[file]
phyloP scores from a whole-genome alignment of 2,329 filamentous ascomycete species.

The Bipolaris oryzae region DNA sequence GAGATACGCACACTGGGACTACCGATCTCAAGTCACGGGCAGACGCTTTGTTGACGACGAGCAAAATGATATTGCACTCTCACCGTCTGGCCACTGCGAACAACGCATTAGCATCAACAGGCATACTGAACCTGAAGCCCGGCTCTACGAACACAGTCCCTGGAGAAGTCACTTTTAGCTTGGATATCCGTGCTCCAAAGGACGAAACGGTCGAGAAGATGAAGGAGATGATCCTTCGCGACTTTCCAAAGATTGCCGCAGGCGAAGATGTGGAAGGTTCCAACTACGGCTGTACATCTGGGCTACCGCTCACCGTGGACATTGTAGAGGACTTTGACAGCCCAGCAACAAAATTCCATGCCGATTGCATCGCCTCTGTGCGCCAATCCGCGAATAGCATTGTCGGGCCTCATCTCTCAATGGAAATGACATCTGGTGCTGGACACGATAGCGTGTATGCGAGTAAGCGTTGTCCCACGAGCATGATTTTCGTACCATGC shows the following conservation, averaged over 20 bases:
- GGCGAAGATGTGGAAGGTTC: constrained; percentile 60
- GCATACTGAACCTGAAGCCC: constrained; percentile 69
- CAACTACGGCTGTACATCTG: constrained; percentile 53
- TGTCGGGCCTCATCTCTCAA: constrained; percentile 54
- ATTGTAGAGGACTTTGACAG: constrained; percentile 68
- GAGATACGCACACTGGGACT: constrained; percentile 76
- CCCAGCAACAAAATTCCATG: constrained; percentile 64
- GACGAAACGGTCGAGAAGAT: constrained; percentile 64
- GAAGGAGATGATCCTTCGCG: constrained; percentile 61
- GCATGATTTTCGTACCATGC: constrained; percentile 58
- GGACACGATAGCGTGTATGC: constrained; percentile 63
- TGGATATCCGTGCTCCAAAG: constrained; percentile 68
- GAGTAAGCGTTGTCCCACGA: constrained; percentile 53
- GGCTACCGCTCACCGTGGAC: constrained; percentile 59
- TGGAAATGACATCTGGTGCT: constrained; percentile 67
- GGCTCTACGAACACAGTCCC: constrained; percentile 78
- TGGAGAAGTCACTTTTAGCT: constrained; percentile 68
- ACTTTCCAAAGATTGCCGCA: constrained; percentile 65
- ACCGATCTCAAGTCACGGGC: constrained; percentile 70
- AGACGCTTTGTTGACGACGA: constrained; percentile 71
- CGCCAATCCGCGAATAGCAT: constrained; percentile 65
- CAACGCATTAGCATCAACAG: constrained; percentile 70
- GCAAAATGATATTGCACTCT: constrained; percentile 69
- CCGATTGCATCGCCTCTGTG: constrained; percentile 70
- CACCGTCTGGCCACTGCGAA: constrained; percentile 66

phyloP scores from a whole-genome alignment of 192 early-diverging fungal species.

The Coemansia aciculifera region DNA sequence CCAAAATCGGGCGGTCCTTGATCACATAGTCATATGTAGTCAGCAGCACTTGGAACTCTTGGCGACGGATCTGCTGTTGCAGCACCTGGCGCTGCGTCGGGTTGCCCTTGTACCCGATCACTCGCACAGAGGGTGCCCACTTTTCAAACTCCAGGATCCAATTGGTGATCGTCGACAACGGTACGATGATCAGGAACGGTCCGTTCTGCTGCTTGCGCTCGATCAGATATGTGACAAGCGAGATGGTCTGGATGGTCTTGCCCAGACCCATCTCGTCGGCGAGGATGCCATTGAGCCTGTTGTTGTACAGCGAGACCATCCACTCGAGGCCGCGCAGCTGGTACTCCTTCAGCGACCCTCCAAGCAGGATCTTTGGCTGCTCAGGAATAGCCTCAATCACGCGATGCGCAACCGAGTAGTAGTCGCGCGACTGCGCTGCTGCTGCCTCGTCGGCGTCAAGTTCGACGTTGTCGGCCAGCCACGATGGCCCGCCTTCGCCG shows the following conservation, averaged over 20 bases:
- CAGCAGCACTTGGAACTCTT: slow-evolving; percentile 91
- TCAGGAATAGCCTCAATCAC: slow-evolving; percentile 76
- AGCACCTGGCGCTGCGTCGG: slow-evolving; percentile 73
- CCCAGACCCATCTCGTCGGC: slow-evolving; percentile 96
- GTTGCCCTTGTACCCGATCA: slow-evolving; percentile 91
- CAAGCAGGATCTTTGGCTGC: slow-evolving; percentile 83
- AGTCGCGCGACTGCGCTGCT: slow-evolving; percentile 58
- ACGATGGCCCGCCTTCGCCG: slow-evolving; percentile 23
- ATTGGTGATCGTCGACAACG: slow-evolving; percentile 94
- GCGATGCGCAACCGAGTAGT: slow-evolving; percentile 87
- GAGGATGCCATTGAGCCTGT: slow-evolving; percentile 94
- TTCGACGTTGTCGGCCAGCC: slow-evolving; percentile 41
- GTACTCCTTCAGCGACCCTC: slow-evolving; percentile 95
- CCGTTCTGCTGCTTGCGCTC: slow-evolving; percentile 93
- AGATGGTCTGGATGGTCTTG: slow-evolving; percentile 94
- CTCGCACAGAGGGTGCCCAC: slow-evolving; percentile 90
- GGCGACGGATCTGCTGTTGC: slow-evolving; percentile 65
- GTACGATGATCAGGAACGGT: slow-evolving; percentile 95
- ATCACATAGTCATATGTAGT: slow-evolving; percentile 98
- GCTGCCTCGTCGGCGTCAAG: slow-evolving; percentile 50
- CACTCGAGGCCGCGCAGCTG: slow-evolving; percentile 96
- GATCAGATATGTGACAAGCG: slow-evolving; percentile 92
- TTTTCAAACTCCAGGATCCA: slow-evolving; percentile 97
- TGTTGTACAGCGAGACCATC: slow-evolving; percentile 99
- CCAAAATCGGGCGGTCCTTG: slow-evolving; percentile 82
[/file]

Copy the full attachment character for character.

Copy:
phyloP scores from a whole-genome alignment of 2,329 filamentous ascomycete species.

The Bipolaris oryzae region DNA sequence GAGATACGCACACTGGGACTACCGATCTCAAGTCACGGGCAGACGCTTTGTTGACGACGAGCAAAATGATATTGCACTCTCACCGTCTGGCCACTGCGAACAACGCATTAGCATCAACAGGCATACTGAACCTGAAGCCCGGCTCTACGAACACAGTCCCTGGAGAAGTCACTTTTAGCTTGGATATCCGTGCTCCAAAGGACGAAACGGTCGAGAAGATGAAGGAGATGATCCTTCGCGACTTTCCAAAGATTGCCGCAGGCGAAGATGTGGAAGGTTCCAACTACGGCTGTACATCTGGGCTACCGCTCACCGTGGACATTGTAGAGGACTTTGACAGCCCAGCAACAAAATTCCATGCCGATTGCATCGCCTCTGTGCGCCAATCCGCGAATAGCATTGTCGGGCCTCATCTCTCAATGGAAATGACATCTGGTGCTGGACACGATAGCGTGTATGCGAGTAAGCGTTGTCCCACGAGCATGATTTTCGTACCATGC shows the following conservation, averaged over 20 bases:
- GGCGAAGATGTGGAAGGTTC: constrained; percentile 60
- GCATACTGAACCTGAAGCCC: constrained; percentile 69
- CAACTACGGCTGTACATCTG: constrained; percentile 53
- TGTCGGGCCTCATCTCTCAA: constrained; percentile 54
- ATTGTAGAGGACTTTGACAG: constrained; percentile 68
- GAGATACGCACACTGGGACT: constrained; percentile 76
- CCCAGCAACAAAATTCCATG: constrained; percentile 64
- GACGAAACGGTCGAGAAGAT: constrained; percentile 64
- GAAGGAGATGATCCTTCGCG: constrained; percentile 61
- GCATGATTTTCGTACCATGC: constrained; percentile 58
- GGACACGATAGCGTGTATGC: constrained; percentile 63
- TGGATATCCGTGCTCCAAAG: constrained; percentile 68
- GAGTAAGCGTTGTCCCACGA: constrained; percentile 53
- GGCTACCGCTCACCGTGGAC: constrained; percentile 59
- TGGAAATGACATCTGGTGCT: constrained; percentile 67
- GGCTCTACGAACACAGTCCC: constrained; percentile 78
- TGGAGAAGTCACTTTTAGCT: constrained; percentile 68
- ACTTTCCAAAGATTGCCGCA: constrained; percentile 65
- ACCGATCTCAAGTCACGGGC: constrained; percentile 70
- AGACGCTTTGTTGACGACGA: constrained; percentile 71
- CGCCAATCCGCGAATAGCAT: constrained; percentile 65
- CAACGCATTAGCATCAACAG: constrained; percentile 70
- GCAAAATGATATTGCACTCT: constrained; percentile 69
- CCGATTGCATCGCCTCTGTG: constrained; percentile 70
- CACCGTCTGGCCACTGCGAA: constrained; percentile 66

phyloP scores from a whole-genome alignment of 192 early-diverging fungal species.

The Coemansia aciculifera region DNA sequence CCAAAATCGGGCGGTCCTTGATCACATAGTCATATGTAGTCAGCAGCACTTGGAACTCTTGGCGACGGATCTGCTGTTGCAGCACCTGGCGCTGCGTCGGGTTGCCCTTGTACCCGATCACTCGCACAGAGGGTGCCCACTTTTCAAACTCCAGGATCCAATTGGTGATCGTCGACAACGGTACGATGATCAGGAACGGTCCGTTCTGCTGCTTGCGCTCGATCAGATATGTGACAAGCGAGATGGTCTGGATGGTCTTGCCCAGACCCATCTCGTCGGCGAGGATGCCATTGAGCCTGTTGTTGTACAGCGAGACCATCCACTCGAGGCCGCGCAGCTGGTACTCCTTCAGCGACCCTCCAAGCAGGATCTTTGGCTGCTCAGGAATAGCCTCAATCACGCGATGCGCAACCGAGTAGTAGTCGCGCGACTGCGCTGCTGCTGCCTCGTCGGCGTCAAGTTCGACGTTGTCGGCCAGCCACGATGGCCCGCCTTCGCCG shows the following conservation, averaged over 20 bases:
- CAGCAGCACTTGGAACTCTT: slow-evolving; percentile 91
- TCAGGAATAGCCTCAATCAC: slow-evolving; percentile 76
- AGCACCTGGCGCTGCGTCGG: slow-evolving; percentile 73
- CCCAGACCCATCTCGTCGGC: slow-evolving; percentile 96
- GTTGCCCTTGTACCCGATCA: slow-evolving; percentile 91
- CAAGCAGGATCTTTGGCTGC: slow-evolving; percentile 83
- AGTCGCGCGACTGCGCTGCT: slow-evolving; percentile 58
- ACGATGGCCCGCCTTCGCCG: slow-evolving; percentile 23
- ATTGGTGATCGTCGACAACG: slow-evolving; percentile 94
- GCGATGCGCAACCGAGTAGT: slow-evolving; percentile 87
- GAGGATGCCATTGAGCCTGT: slow-evolving; percentile 94
- TTCGACGTTGTCGGCCAGCC: slow-evolving; percentile 41
- GTACTCCTTCAGCGACCCTC: slow-evolving; percentile 95
- CCGTTCTGCTGCTTGCGCTC: slow-evolving; percentile 93
- AGATGGTCTGGATGGTCTTG: slow-evolving; percentile 94
- CTCGCACAGAGGGTGCCCAC: slow-evolving; percentile 90
- GGCGACGGATCTGCTGTTGC: slow-evolving; percentile 65
- GTACGATGATCAGGAACGGT: slow-evolving; percentile 95
- ATCACATAGTCATATGTAGT: slow-evolving; percentile 98
- GCTGCCTCGTCGGCGTCAAG: slow-evolving; percentile 50
- CACTCGAGGCCGCGCAGCTG: slow-evolving; percentile 96
- GATCAGATATGTGACAAGCG: slow-evolving; percentile 92
- TTTTCAAACTCCAGGATCCA: slow-evolving; percentile 97
- TGTTGTACAGCGAGACCATC: slow-evolving; percentile 99
- CCAAAATCGGGCGGTCCTTG: slow-evolving; percentile 82